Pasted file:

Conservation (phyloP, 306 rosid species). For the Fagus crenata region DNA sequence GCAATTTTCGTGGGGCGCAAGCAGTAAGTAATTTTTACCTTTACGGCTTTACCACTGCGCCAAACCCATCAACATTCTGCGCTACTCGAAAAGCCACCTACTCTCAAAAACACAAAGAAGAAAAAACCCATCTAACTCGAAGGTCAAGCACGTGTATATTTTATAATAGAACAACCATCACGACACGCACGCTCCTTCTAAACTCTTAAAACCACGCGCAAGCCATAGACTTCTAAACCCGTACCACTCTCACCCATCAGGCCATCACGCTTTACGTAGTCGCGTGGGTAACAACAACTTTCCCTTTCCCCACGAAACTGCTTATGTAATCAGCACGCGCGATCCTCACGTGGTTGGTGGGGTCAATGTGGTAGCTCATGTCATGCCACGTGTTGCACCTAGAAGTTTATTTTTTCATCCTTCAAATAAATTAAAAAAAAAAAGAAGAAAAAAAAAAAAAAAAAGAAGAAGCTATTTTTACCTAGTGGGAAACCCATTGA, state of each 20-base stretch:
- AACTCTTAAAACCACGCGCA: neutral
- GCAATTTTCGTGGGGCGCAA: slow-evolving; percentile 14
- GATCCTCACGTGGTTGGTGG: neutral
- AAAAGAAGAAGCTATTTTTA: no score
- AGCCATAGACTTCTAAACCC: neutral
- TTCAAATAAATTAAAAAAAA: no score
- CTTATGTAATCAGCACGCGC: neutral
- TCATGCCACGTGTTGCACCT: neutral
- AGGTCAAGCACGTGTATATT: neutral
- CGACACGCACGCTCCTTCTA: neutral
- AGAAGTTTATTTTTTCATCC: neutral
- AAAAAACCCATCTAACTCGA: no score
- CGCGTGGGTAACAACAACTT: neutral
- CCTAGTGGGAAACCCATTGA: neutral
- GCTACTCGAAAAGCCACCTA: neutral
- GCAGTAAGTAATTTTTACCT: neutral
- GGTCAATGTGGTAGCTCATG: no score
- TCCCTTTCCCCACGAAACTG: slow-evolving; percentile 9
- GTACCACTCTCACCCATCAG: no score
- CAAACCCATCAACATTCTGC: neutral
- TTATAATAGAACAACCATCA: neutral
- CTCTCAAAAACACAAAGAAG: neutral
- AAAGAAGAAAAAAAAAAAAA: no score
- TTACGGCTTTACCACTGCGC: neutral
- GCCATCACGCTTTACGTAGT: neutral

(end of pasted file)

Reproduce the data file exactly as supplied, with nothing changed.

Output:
Conservation (phyloP, 306 rosid species). For the Fagus crenata region DNA sequence GCAATTTTCGTGGGGCGCAAGCAGTAAGTAATTTTTACCTTTACGGCTTTACCACTGCGCCAAACCCATCAACATTCTGCGCTACTCGAAAAGCCACCTACTCTCAAAAACACAAAGAAGAAAAAACCCATCTAACTCGAAGGTCAAGCACGTGTATATTTTATAATAGAACAACCATCACGACACGCACGCTCCTTCTAAACTCTTAAAACCACGCGCAAGCCATAGACTTCTAAACCCGTACCACTCTCACCCATCAGGCCATCACGCTTTACGTAGTCGCGTGGGTAACAACAACTTTCCCTTTCCCCACGAAACTGCTTATGTAATCAGCACGCGCGATCCTCACGTGGTTGGTGGGGTCAATGTGGTAGCTCATGTCATGCCACGTGTTGCACCTAGAAGTTTATTTTTTCATCCTTCAAATAAATTAAAAAAAAAAAGAAGAAAAAAAAAAAAAAAAAGAAGAAGCTATTTTTACCTAGTGGGAAACCCATTGA, state of each 20-base stretch:
- AACTCTTAAAACCACGCGCA: neutral
- GCAATTTTCGTGGGGCGCAA: slow-evolving; percentile 14
- GATCCTCACGTGGTTGGTGG: neutral
- AAAAGAAGAAGCTATTTTTA: no score
- AGCCATAGACTTCTAAACCC: neutral
- TTCAAATAAATTAAAAAAAA: no score
- CTTATGTAATCAGCACGCGC: neutral
- TCATGCCACGTGTTGCACCT: neutral
- AGGTCAAGCACGTGTATATT: neutral
- CGACACGCACGCTCCTTCTA: neutral
- AGAAGTTTATTTTTTCATCC: neutral
- AAAAAACCCATCTAACTCGA: no score
- CGCGTGGGTAACAACAACTT: neutral
- CCTAGTGGGAAACCCATTGA: neutral
- GCTACTCGAAAAGCCACCTA: neutral
- GCAGTAAGTAATTTTTACCT: neutral
- GGTCAATGTGGTAGCTCATG: no score
- TCCCTTTCCCCACGAAACTG: slow-evolving; percentile 9
- GTACCACTCTCACCCATCAG: no score
- CAAACCCATCAACATTCTGC: neutral
- TTATAATAGAACAACCATCA: neutral
- CTCTCAAAAACACAAAGAAG: neutral
- AAAGAAGAAAAAAAAAAAAA: no score
- TTACGGCTTTACCACTGCGC: neutral
- GCCATCACGCTTTACGTAGT: neutral